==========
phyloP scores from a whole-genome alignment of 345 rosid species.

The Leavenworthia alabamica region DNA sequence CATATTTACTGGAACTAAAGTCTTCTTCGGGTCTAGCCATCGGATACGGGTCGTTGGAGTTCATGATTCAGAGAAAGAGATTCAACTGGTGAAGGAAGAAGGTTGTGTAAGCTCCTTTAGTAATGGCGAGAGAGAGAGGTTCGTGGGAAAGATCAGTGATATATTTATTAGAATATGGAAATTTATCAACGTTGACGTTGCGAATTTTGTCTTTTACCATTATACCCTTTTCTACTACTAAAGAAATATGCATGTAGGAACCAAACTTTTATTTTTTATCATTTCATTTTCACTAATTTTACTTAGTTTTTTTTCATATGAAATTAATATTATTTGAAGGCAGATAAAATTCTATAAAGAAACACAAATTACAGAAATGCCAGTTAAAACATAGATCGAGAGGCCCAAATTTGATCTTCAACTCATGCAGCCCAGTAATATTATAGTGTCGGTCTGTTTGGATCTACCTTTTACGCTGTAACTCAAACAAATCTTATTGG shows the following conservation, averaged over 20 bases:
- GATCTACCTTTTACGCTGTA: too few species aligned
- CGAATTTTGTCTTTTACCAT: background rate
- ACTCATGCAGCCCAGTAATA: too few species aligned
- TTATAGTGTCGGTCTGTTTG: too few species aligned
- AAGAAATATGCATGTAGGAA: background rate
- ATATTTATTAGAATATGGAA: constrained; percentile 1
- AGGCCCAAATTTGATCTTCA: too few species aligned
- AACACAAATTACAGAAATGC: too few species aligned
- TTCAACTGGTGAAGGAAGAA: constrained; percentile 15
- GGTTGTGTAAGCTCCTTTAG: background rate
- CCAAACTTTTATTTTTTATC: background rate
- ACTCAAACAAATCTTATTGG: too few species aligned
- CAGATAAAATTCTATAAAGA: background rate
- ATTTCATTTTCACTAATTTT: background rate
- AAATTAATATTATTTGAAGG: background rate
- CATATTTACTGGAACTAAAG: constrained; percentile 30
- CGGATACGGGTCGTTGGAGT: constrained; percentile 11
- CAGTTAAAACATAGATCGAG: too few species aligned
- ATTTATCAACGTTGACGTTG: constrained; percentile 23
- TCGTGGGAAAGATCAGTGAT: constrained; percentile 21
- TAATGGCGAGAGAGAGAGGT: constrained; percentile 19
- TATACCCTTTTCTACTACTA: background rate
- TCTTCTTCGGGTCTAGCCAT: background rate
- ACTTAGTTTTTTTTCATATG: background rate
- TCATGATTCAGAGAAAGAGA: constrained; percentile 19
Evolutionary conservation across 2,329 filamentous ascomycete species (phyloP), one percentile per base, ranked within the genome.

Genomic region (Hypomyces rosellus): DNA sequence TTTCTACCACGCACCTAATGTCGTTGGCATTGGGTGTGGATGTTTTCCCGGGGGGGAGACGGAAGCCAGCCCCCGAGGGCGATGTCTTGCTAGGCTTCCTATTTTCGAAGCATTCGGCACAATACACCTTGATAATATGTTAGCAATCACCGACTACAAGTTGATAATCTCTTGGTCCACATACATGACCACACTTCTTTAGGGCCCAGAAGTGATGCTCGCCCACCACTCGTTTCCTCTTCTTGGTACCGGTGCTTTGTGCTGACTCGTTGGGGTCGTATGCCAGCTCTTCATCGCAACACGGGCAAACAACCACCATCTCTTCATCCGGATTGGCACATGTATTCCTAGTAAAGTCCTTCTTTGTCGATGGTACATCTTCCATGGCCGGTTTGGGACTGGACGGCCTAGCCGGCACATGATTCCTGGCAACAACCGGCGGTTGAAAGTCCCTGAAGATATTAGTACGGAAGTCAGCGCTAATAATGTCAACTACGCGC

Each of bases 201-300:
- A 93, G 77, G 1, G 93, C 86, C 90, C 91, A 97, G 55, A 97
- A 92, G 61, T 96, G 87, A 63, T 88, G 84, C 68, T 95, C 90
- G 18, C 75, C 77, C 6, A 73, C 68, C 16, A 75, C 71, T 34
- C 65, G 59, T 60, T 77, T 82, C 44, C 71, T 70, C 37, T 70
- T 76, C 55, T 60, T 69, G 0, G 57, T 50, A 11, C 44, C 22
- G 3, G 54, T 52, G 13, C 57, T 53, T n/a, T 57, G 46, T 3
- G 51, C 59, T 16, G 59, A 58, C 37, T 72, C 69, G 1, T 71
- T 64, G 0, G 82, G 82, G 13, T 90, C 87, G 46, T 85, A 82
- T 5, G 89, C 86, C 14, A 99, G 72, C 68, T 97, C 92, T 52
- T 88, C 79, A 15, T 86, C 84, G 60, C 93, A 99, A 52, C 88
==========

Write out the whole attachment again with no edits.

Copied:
phyloP scores from a whole-genome alignment of 345 rosid species.

The Leavenworthia alabamica region DNA sequence CATATTTACTGGAACTAAAGTCTTCTTCGGGTCTAGCCATCGGATACGGGTCGTTGGAGTTCATGATTCAGAGAAAGAGATTCAACTGGTGAAGGAAGAAGGTTGTGTAAGCTCCTTTAGTAATGGCGAGAGAGAGAGGTTCGTGGGAAAGATCAGTGATATATTTATTAGAATATGGAAATTTATCAACGTTGACGTTGCGAATTTTGTCTTTTACCATTATACCCTTTTCTACTACTAAAGAAATATGCATGTAGGAACCAAACTTTTATTTTTTATCATTTCATTTTCACTAATTTTACTTAGTTTTTTTTCATATGAAATTAATATTATTTGAAGGCAGATAAAATTCTATAAAGAAACACAAATTACAGAAATGCCAGTTAAAACATAGATCGAGAGGCCCAAATTTGATCTTCAACTCATGCAGCCCAGTAATATTATAGTGTCGGTCTGTTTGGATCTACCTTTTACGCTGTAACTCAAACAAATCTTATTGG shows the following conservation, averaged over 20 bases:
- GATCTACCTTTTACGCTGTA: too few species aligned
- CGAATTTTGTCTTTTACCAT: background rate
- ACTCATGCAGCCCAGTAATA: too few species aligned
- TTATAGTGTCGGTCTGTTTG: too few species aligned
- AAGAAATATGCATGTAGGAA: background rate
- ATATTTATTAGAATATGGAA: constrained; percentile 1
- AGGCCCAAATTTGATCTTCA: too few species aligned
- AACACAAATTACAGAAATGC: too few species aligned
- TTCAACTGGTGAAGGAAGAA: constrained; percentile 15
- GGTTGTGTAAGCTCCTTTAG: background rate
- CCAAACTTTTATTTTTTATC: background rate
- ACTCAAACAAATCTTATTGG: too few species aligned
- CAGATAAAATTCTATAAAGA: background rate
- ATTTCATTTTCACTAATTTT: background rate
- AAATTAATATTATTTGAAGG: background rate
- CATATTTACTGGAACTAAAG: constrained; percentile 30
- CGGATACGGGTCGTTGGAGT: constrained; percentile 11
- CAGTTAAAACATAGATCGAG: too few species aligned
- ATTTATCAACGTTGACGTTG: constrained; percentile 23
- TCGTGGGAAAGATCAGTGAT: constrained; percentile 21
- TAATGGCGAGAGAGAGAGGT: constrained; percentile 19
- TATACCCTTTTCTACTACTA: background rate
- TCTTCTTCGGGTCTAGCCAT: background rate
- ACTTAGTTTTTTTTCATATG: background rate
- TCATGATTCAGAGAAAGAGA: constrained; percentile 19
Evolutionary conservation across 2,329 filamentous ascomycete species (phyloP), one percentile per base, ranked within the genome.

Genomic region (Hypomyces rosellus): DNA sequence TTTCTACCACGCACCTAATGTCGTTGGCATTGGGTGTGGATGTTTTCCCGGGGGGGAGACGGAAGCCAGCCCCCGAGGGCGATGTCTTGCTAGGCTTCCTATTTTCGAAGCATTCGGCACAATACACCTTGATAATATGTTAGCAATCACCGACTACAAGTTGATAATCTCTTGGTCCACATACATGACCACACTTCTTTAGGGCCCAGAAGTGATGCTCGCCCACCACTCGTTTCCTCTTCTTGGTACCGGTGCTTTGTGCTGACTCGTTGGGGTCGTATGCCAGCTCTTCATCGCAACACGGGCAAACAACCACCATCTCTTCATCCGGATTGGCACATGTATTCCTAGTAAAGTCCTTCTTTGTCGATGGTACATCTTCCATGGCCGGTTTGGGACTGGACGGCCTAGCCGGCACATGATTCCTGGCAACAACCGGCGGTTGAAAGTCCCTGAAGATATTAGTACGGAAGTCAGCGCTAATAATGTCAACTACGCGC

Each of bases 201-300:
- A 93, G 77, G 1, G 93, C 86, C 90, C 91, A 97, G 55, A 97
- A 92, G 61, T 96, G 87, A 63, T 88, G 84, C 68, T 95, C 90
- G 18, C 75, C 77, C 6, A 73, C 68, C 16, A 75, C 71, T 34
- C 65, G 59, T 60, T 77, T 82, C 44, C 71, T 70, C 37, T 70
- T 76, C 55, T 60, T 69, G 0, G 57, T 50, A 11, C 44, C 22
- G 3, G 54, T 52, G 13, C 57, T 53, T n/a, T 57, G 46, T 3
- G 51, C 59, T 16, G 59, A 58, C 37, T 72, C 69, G 1, T 71
- T 64, G 0, G 82, G 82, G 13, T 90, C 87, G 46, T 85, A 82
- T 5, G 89, C 86, C 14, A 99, G 72, C 68, T 97, C 92, T 52
- T 88, C 79, A 15, T 86, C 84, G 60, C 93, A 99, A 52, C 88